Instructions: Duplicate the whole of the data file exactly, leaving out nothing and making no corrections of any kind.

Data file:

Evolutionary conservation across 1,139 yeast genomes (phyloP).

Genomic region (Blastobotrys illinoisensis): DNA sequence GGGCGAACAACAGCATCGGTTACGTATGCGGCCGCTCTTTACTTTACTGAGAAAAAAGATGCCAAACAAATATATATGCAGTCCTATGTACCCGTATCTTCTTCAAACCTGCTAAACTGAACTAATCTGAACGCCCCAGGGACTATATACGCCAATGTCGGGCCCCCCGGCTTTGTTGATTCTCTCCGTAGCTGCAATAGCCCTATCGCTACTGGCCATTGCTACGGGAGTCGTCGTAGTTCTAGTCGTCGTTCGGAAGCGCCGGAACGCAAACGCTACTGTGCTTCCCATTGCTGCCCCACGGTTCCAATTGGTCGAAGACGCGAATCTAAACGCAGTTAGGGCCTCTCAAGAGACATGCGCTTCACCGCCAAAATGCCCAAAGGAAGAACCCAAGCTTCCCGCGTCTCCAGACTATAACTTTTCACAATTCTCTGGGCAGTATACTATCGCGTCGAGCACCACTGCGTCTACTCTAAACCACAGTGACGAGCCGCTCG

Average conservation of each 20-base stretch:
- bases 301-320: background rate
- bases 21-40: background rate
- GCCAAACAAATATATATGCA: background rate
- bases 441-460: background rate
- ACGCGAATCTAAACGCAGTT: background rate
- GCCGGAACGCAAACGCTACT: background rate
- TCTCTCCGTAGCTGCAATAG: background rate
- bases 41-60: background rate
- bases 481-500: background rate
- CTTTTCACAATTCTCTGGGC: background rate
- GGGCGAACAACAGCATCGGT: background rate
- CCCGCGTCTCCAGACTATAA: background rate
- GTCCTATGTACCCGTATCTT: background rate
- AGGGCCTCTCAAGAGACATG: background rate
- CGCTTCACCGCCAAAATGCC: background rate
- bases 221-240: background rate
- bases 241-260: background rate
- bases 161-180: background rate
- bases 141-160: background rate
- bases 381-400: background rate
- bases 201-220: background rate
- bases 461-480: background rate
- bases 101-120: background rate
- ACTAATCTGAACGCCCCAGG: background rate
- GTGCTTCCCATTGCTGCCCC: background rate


Evolutionary conservation across 1,139 yeast genomes (phyloP).

Genomic region (Blastobotrys illinoisensis): DNA sequence GGGCGAACAACAGCATCGGTTACGTATGCGGCCGCTCTTTACTTTACTGAGAAAAAAGATGCCAAACAAATATATATGCAGTCCTATGTACCCGTATCTTCTTCAAACCTGCTAAACTGAACTAATCTGAACGCCCCAGGGACTATATACGCCAATGTCGGGCCCCCCGGCTTTGTTGATTCTCTCCGTAGCTGCAATAGCCCTATCGCTACTGGCCATTGCTACGGGAGTCGTCGTAGTTCTAGTCGTCGTTCGGAAGCGCCGGAACGCAAACGCTACTGTGCTTCCCATTGCTGCCCCACGGTTCCAATTGGTCGAAGACGCGAATCTAAACGCAGTTAGGGCCTCTCAAGAGACATGCGCTTCACCGCCAAAATGCCCAAAGGAAGAACCCAAGCTTCCCGCGTCTCCAGACTATAACTTTTCACAATTCTCTGGGCAGTATACTATCGCGTCGAGCACCACTGCGTCTACTCTAAACCACAGTGACGAGCCGCTCG

Average conservation of each 20-base stretch:
- bases 301-320: background rate
- bases 21-40: background rate
- GCCAAACAAATATATATGCA: background rate
- bases 441-460: background rate
- ACGCGAATCTAAACGCAGTT: background rate
- GCCGGAACGCAAACGCTACT: background rate
- TCTCTCCGTAGCTGCAATAG: background rate
- bases 41-60: background rate
- bases 481-500: background rate
- CTTTTCACAATTCTCTGGGC: background rate
- GGGCGAACAACAGCATCGGT: background rate
- CCCGCGTCTCCAGACTATAA: background rate
- GTCCTATGTACCCGTATCTT: background rate
- AGGGCCTCTCAAGAGACATG: background rate
- CGCTTCACCGCCAAAATGCC: background rate
- bases 221-240: background rate
- bases 241-260: background rate
- bases 161-180: background rate
- bases 141-160: background rate
- bases 381-400: background rate
- bases 201-220: background rate
- bases 461-480: background rate
- bases 101-120: background rate
- ACTAATCTGAACGCCCCAGG: background rate
- GTGCTTCCCATTGCTGCCCC: background rate